Mark Kastelic – Kastelic is a big, meat-and-potatoes kind of center, but one that can occasionally still surprise you with his mobility and soft hands. Has a very good understanding of what the assets are in his game (mainly his size and strength) and tries to maximize them, such as going to the front of the opposing net to look for deflections and rebounds and providing support in tough battles along the boards. Works hard and always seems engaged in the play.
He was noticeable at times on Tuesday night, though for both good and bad reasons. Had a nice jam play on one Hitmen powerplay, taking multiple whacks at a puck with some serious determination. It took two Pats defencemen to pull him away from goalie Tyler Brown. However, he also got himself into some penalty trouble, and it would have been nice to see him dig in a little deeper on faceoffs, as he was only average this night but seems like he should have the potential to really dominate in that area.
Kastelic is not a flashy or overly creative player, but with improved consistency and continued work on his quickeness and skill could become a reliable bottom-six forward in the pros one day.
Vladislav Yeryomenko – The real challenge in watching defenceman Vladislav Yeryomenko play is trying to decipher between who he is and who he still has the potential to become.
At first glance, there’s a lot to like. He has a clean, smooth skating stride and puts himself in the right positions, knowing where to be to best support his defensive partner while also reading the situation and picking the correct ways to use his forwards to exit the zone. Defends fairly well one-on-one, using his positioning and his stick moreso than his frame. He can corral bouncing pucks and get them under control, and seems to maintain his composure when trying to elude a forecheck.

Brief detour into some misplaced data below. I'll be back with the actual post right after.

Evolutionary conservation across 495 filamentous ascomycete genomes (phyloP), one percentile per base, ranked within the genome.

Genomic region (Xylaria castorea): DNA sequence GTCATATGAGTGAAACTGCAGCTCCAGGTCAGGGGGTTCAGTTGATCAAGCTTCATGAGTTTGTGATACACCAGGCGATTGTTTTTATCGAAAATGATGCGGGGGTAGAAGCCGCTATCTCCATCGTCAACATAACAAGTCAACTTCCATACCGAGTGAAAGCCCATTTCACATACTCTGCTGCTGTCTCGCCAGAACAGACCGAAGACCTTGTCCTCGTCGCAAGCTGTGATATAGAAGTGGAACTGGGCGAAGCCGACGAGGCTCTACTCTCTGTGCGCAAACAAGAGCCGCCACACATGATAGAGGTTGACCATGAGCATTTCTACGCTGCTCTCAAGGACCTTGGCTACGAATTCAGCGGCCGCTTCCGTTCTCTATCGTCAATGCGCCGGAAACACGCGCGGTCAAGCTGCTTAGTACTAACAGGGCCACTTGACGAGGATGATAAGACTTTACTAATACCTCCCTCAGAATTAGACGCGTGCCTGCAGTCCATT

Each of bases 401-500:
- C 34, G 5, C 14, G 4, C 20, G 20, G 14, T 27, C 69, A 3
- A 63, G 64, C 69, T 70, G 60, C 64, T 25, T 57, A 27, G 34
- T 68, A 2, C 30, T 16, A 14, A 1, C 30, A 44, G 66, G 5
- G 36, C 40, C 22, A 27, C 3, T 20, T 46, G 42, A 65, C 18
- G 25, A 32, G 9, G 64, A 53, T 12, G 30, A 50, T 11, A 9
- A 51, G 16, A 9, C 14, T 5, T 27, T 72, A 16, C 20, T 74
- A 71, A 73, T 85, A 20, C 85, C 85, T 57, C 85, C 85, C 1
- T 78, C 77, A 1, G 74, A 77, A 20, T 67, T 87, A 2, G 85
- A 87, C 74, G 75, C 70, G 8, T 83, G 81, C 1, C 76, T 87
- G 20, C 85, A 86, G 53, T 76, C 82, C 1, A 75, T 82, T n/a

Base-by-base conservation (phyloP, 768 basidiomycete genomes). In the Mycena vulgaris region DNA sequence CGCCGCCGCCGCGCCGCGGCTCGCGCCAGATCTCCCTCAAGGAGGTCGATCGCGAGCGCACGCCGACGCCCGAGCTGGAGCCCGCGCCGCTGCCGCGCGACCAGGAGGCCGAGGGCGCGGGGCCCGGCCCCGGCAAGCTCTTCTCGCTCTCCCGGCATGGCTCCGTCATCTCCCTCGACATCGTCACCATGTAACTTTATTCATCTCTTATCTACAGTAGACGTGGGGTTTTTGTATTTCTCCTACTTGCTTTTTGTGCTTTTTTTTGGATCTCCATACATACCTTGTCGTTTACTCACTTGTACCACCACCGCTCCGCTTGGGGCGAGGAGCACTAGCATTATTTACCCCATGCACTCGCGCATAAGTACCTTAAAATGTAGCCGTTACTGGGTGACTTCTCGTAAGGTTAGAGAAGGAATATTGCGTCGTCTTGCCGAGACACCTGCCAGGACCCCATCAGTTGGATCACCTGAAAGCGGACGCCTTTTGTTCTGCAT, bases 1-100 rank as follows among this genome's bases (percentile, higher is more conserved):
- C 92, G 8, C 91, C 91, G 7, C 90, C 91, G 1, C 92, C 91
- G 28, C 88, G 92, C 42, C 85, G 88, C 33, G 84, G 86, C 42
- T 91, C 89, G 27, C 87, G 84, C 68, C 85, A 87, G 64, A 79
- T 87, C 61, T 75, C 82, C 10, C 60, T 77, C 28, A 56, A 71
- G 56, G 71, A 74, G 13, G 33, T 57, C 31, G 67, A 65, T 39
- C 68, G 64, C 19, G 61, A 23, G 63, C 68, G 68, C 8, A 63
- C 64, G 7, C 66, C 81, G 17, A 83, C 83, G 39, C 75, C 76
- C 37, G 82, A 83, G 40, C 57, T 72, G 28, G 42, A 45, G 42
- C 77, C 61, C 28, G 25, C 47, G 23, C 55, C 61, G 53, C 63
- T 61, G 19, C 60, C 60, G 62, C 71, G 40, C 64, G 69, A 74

The problem, though, is execution. Yeryomenko was a little too sloppy against Regina, turning the puck over too many times from a defender that you ideally want moving it. He would put passes in the right directions but with not enough power behind them, leading to them getting intercepted. Fought the puck at times, including when not under proximity pressure. Played on the Hitmen’s top powerplay unit and recorded a primary assist, but generally did not leave a lasting impression in that role, as he’s more of a utility puck-mover than a true offensive defenseman.
The rookie import is certainly a project, but one that could be worth the long-term investment for a patient team.
Andrei Grishakov – Grishakov is a player that makes you raise your eyebrows at one moment, only to have him then disappear the next, a Jekyll and Hyde act that was on full display this game.
Was very quiet for most of the night, despite getting plenty of offensive zone starts and second unit powerplay time, before coming out of nowhere and making a slick toe-drag in the second period to create one of Calgary’s best scoring chances. Something similar happened again in the 3rd while on the powerplay, nearly losing the puck because he was too close to a defender and was not paying enough attention, before immediately getting it back and firing an angry slapper from distance that rang off the post and out. Where is that kind of emotion all the time, and is it something that can be refined as he gets more comfortable playing in North America?
Like Yeryomenko, Grishakov is a prospect that has some potentially high upside, but one that would be best as a late-round target for a team that is willing to invest in a long-term development.